• AccountKey: The primary key required to connect to your Azure Service Bus. Note that this is just the key, not the entire connection string.

    private const string Namespace = "<name-of-the-azure-namespace>";
    private const string KeyName = "RootManageSharedAccessKey";
    private const string AccountKey = "<service-bus-primary-key>";
    

In order to be able to post messages to the Azure Service Bus REST API, I need a shared access token which I can generate from the primary key.

private static string GetSasToken()
{
  // Set token lifetime to 20 minutes. 
  var origin = new DateTime(1970, 1, 1, 0, 0, 0, 0);
  var diff = DateTime.Now.ToUniversalTime() - origin;
  var tokenExpirationTime = Convert.ToUInt32(diff.TotalSeconds) + (20 * 60);

  var stringToSign = WebUtility.UrlEncode(Namespace) + "\n" + tokenExpirationTime;
  var hmac = new HMACSHA256(Encoding.UTF8.GetBytes(AccountKey));

  var signature = Convert.ToBase64String(hmac.ComputeHash(Encoding.UTF8.GetBytes(stringToSign)));

  return string.Format(
    CultureInfo.InvariantCulture,
    "SharedAccessSignature sr={0}&sig={1}&se={2}&skn={3}",
    WebUtility.UrlEncode(Namespace),
    WebUtility.UrlEncode(signature),
    tokenExpirationTime,
    KeyName);
}

If the call to the REST API fails, I will get a WebException which will contain the actual error message. Since I’m interested in this for monitoring purposes, I created a helper method to extract the actual error message from the exception.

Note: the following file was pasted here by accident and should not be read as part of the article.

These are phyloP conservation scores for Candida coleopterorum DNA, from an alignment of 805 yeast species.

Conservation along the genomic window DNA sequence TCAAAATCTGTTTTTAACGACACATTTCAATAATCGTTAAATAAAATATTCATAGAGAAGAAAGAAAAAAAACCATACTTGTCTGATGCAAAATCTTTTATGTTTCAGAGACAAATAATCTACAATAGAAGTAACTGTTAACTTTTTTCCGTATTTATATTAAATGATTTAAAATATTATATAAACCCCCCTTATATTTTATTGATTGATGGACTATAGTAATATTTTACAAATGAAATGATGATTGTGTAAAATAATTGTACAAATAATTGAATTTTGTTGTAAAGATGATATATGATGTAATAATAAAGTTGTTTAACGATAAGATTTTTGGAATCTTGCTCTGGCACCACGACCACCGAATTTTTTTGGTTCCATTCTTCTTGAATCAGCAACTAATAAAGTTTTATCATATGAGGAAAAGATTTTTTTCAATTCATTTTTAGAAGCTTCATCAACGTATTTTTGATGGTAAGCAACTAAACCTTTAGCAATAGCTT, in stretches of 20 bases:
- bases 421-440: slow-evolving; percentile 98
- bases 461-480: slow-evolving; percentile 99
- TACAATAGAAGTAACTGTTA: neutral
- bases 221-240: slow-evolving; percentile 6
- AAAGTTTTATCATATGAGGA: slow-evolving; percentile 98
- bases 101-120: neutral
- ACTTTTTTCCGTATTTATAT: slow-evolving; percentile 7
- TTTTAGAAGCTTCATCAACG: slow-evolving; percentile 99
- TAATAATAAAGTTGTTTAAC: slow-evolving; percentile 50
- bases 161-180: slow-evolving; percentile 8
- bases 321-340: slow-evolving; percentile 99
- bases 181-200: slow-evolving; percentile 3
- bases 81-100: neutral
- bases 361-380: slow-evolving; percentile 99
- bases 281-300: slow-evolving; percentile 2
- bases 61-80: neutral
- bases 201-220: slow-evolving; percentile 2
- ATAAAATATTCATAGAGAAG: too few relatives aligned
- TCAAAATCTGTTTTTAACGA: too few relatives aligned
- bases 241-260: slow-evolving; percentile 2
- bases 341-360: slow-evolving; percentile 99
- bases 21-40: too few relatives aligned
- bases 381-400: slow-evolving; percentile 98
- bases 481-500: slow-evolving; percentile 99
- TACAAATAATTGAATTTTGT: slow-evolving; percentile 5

private static string GetErrorFromException(WebException webExcp)
{
  var exceptionMessage = webExcp.Message;

  try
  {
    var httpResponse = (HttpWebResponse)webExcp.Response;
    var stream = httpResponse.GetResponseStream();
    var memoryStream = new MemoryStream();

    stream.CopyTo(memoryStream);

    var receivedBytes = memoryStream.ToArray();
    exceptionMessage = Encoding.UTF8.GetString(receivedBytes)
      + " (HttpStatusCode "
      + httpResponse.StatusCode.ToString()
      + ")";
  }
  catch (Exception)
  {
    // If this fails we are beyond all hope and I have other mechanisms
    // to handle this.
  }

  return exceptionMessage;
}

Finally, we have the actual method which will be invoked from our SQL Server stored procedure. It’s important to note that this method is decorated with the SqlProcedure attribute and that the method parameters are SQL Server data types, not standard .NET data types.

[SqlProcedure]
public static void SendMessage(SqlInt32 contractId, SqlString operation, out SqlString returnValue)
{
  var sasToken = GetSasToken();
  var webClient = new WebClient();

  webClient.Headers[HttpRequestHeader.Authorization] = sasToken;
  webClient.Headers[HttpRequestHeader.ContentType] = "application/vnd.microsoft.servicebus.yml";

  // Create a basic JSON string
  var message = $"{{ contract: {contractId}, operation: '{operation}' }}";
  var body = Encoding.UTF8.GetBytes(message);

  try
  {
    webClient.UploadData(
      "<your-topic-url>" + "/messages?timeout=60",
      "POST",
      body);

    returnValue = "success";
  }
  catch (WebException ex)
  {
    returnValue = GetErrorFromException(ex);
  }
  catch (Exception ex)
  {
    returnValue = ex.Message;
  }
}

Another important thing to do is to make sure our library will be signed. Go the the project properties, click on Signing and check the Sign the assembly checkbox. Select <New...> from the drop-down. Given the key a name, and uncheck the password box as this is not needed.

Sign the assembly

In the next part we will load the assembly in SQL Server and add the triggers to send out the events.